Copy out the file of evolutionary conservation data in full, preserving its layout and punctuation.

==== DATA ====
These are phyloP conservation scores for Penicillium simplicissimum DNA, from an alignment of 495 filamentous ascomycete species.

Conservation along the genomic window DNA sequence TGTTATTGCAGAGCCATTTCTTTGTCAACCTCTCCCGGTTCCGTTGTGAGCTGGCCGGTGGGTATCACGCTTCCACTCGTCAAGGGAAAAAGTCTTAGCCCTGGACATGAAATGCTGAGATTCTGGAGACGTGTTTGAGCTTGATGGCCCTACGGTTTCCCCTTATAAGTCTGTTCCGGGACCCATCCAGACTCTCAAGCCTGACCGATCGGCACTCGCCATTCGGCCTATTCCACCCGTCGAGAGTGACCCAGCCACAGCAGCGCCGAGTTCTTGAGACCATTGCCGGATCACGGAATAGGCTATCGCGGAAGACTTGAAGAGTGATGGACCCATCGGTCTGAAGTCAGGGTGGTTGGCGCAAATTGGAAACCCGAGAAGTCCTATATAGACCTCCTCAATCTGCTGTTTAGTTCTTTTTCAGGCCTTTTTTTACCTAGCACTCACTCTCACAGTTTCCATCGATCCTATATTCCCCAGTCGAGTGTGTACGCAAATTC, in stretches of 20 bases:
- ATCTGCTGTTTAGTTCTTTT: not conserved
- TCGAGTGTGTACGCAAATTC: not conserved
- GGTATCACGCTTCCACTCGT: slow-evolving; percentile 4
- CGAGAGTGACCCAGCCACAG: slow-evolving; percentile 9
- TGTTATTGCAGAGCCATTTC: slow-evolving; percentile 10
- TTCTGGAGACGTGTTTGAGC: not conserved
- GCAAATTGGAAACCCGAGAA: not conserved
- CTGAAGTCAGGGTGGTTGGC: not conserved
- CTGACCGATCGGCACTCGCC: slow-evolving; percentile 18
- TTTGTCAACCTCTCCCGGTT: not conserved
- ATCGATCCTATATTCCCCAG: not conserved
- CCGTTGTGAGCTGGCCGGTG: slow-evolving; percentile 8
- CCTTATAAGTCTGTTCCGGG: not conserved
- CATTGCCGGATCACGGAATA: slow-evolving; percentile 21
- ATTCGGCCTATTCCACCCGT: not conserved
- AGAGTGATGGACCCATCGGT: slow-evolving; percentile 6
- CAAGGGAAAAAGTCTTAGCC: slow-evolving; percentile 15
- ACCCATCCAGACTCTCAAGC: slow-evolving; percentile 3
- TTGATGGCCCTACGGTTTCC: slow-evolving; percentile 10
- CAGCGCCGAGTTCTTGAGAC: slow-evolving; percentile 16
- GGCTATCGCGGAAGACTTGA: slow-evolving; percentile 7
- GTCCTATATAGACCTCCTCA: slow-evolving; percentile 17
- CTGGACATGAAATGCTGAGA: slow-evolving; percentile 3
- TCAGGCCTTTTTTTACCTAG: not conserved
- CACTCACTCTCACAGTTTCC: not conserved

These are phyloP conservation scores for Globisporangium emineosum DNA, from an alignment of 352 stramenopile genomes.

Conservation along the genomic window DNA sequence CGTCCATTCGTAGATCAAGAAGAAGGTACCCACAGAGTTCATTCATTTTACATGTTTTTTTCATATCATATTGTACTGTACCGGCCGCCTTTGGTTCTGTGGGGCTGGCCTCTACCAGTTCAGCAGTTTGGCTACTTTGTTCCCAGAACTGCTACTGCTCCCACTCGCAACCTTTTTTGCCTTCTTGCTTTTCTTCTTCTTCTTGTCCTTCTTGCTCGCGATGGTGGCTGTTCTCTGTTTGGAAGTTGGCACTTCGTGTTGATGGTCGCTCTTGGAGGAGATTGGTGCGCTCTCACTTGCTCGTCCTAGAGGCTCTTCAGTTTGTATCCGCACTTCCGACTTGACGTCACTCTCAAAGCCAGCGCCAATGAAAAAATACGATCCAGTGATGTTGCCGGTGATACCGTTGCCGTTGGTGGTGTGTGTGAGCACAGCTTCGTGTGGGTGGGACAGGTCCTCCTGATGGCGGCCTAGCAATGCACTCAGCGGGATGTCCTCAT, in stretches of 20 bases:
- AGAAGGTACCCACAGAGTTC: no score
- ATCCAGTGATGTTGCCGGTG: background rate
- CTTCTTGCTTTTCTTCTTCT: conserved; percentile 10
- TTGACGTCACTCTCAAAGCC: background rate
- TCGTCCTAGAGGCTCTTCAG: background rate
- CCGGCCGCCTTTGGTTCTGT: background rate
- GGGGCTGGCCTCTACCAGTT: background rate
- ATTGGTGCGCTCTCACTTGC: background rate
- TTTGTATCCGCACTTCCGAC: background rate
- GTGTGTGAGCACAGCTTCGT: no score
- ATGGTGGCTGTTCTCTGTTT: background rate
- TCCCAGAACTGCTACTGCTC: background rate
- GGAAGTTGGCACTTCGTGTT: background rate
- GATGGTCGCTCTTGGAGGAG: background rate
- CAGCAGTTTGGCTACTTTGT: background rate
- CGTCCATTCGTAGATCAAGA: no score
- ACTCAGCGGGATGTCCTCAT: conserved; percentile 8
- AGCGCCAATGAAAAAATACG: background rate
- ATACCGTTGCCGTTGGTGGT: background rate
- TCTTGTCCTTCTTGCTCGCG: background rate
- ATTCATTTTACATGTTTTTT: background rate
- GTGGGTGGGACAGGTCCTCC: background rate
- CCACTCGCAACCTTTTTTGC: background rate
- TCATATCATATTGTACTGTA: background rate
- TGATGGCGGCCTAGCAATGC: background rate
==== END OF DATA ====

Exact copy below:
These are phyloP conservation scores for Penicillium simplicissimum DNA, from an alignment of 495 filamentous ascomycete species.

Conservation along the genomic window DNA sequence TGTTATTGCAGAGCCATTTCTTTGTCAACCTCTCCCGGTTCCGTTGTGAGCTGGCCGGTGGGTATCACGCTTCCACTCGTCAAGGGAAAAAGTCTTAGCCCTGGACATGAAATGCTGAGATTCTGGAGACGTGTTTGAGCTTGATGGCCCTACGGTTTCCCCTTATAAGTCTGTTCCGGGACCCATCCAGACTCTCAAGCCTGACCGATCGGCACTCGCCATTCGGCCTATTCCACCCGTCGAGAGTGACCCAGCCACAGCAGCGCCGAGTTCTTGAGACCATTGCCGGATCACGGAATAGGCTATCGCGGAAGACTTGAAGAGTGATGGACCCATCGGTCTGAAGTCAGGGTGGTTGGCGCAAATTGGAAACCCGAGAAGTCCTATATAGACCTCCTCAATCTGCTGTTTAGTTCTTTTTCAGGCCTTTTTTTACCTAGCACTCACTCTCACAGTTTCCATCGATCCTATATTCCCCAGTCGAGTGTGTACGCAAATTC, in stretches of 20 bases:
- ATCTGCTGTTTAGTTCTTTT: not conserved
- TCGAGTGTGTACGCAAATTC: not conserved
- GGTATCACGCTTCCACTCGT: slow-evolving; percentile 4
- CGAGAGTGACCCAGCCACAG: slow-evolving; percentile 9
- TGTTATTGCAGAGCCATTTC: slow-evolving; percentile 10
- TTCTGGAGACGTGTTTGAGC: not conserved
- GCAAATTGGAAACCCGAGAA: not conserved
- CTGAAGTCAGGGTGGTTGGC: not conserved
- CTGACCGATCGGCACTCGCC: slow-evolving; percentile 18
- TTTGTCAACCTCTCCCGGTT: not conserved
- ATCGATCCTATATTCCCCAG: not conserved
- CCGTTGTGAGCTGGCCGGTG: slow-evolving; percentile 8
- CCTTATAAGTCTGTTCCGGG: not conserved
- CATTGCCGGATCACGGAATA: slow-evolving; percentile 21
- ATTCGGCCTATTCCACCCGT: not conserved
- AGAGTGATGGACCCATCGGT: slow-evolving; percentile 6
- CAAGGGAAAAAGTCTTAGCC: slow-evolving; percentile 15
- ACCCATCCAGACTCTCAAGC: slow-evolving; percentile 3
- TTGATGGCCCTACGGTTTCC: slow-evolving; percentile 10
- CAGCGCCGAGTTCTTGAGAC: slow-evolving; percentile 16
- GGCTATCGCGGAAGACTTGA: slow-evolving; percentile 7
- GTCCTATATAGACCTCCTCA: slow-evolving; percentile 17
- CTGGACATGAAATGCTGAGA: slow-evolving; percentile 3
- TCAGGCCTTTTTTTACCTAG: not conserved
- CACTCACTCTCACAGTTTCC: not conserved

These are phyloP conservation scores for Globisporangium emineosum DNA, from an alignment of 352 stramenopile genomes.

Conservation along the genomic window DNA sequence CGTCCATTCGTAGATCAAGAAGAAGGTACCCACAGAGTTCATTCATTTTACATGTTTTTTTCATATCATATTGTACTGTACCGGCCGCCTTTGGTTCTGTGGGGCTGGCCTCTACCAGTTCAGCAGTTTGGCTACTTTGTTCCCAGAACTGCTACTGCTCCCACTCGCAACCTTTTTTGCCTTCTTGCTTTTCTTCTTCTTCTTGTCCTTCTTGCTCGCGATGGTGGCTGTTCTCTGTTTGGAAGTTGGCACTTCGTGTTGATGGTCGCTCTTGGAGGAGATTGGTGCGCTCTCACTTGCTCGTCCTAGAGGCTCTTCAGTTTGTATCCGCACTTCCGACTTGACGTCACTCTCAAAGCCAGCGCCAATGAAAAAATACGATCCAGTGATGTTGCCGGTGATACCGTTGCCGTTGGTGGTGTGTGTGAGCACAGCTTCGTGTGGGTGGGACAGGTCCTCCTGATGGCGGCCTAGCAATGCACTCAGCGGGATGTCCTCAT, in stretches of 20 bases:
- AGAAGGTACCCACAGAGTTC: no score
- ATCCAGTGATGTTGCCGGTG: background rate
- CTTCTTGCTTTTCTTCTTCT: conserved; percentile 10
- TTGACGTCACTCTCAAAGCC: background rate
- TCGTCCTAGAGGCTCTTCAG: background rate
- CCGGCCGCCTTTGGTTCTGT: background rate
- GGGGCTGGCCTCTACCAGTT: background rate
- ATTGGTGCGCTCTCACTTGC: background rate
- TTTGTATCCGCACTTCCGAC: background rate
- GTGTGTGAGCACAGCTTCGT: no score
- ATGGTGGCTGTTCTCTGTTT: background rate
- TCCCAGAACTGCTACTGCTC: background rate
- GGAAGTTGGCACTTCGTGTT: background rate
- GATGGTCGCTCTTGGAGGAG: background rate
- CAGCAGTTTGGCTACTTTGT: background rate
- CGTCCATTCGTAGATCAAGA: no score
- ACTCAGCGGGATGTCCTCAT: conserved; percentile 8
- AGCGCCAATGAAAAAATACG: background rate
- ATACCGTTGCCGTTGGTGGT: background rate
- TCTTGTCCTTCTTGCTCGCG: background rate
- ATTCATTTTACATGTTTTTT: background rate
- GTGGGTGGGACAGGTCCTCC: background rate
- CCACTCGCAACCTTTTTTGC: background rate
- TCATATCATATTGTACTGTA: background rate
- TGATGGCGGCCTAGCAATGC: background rate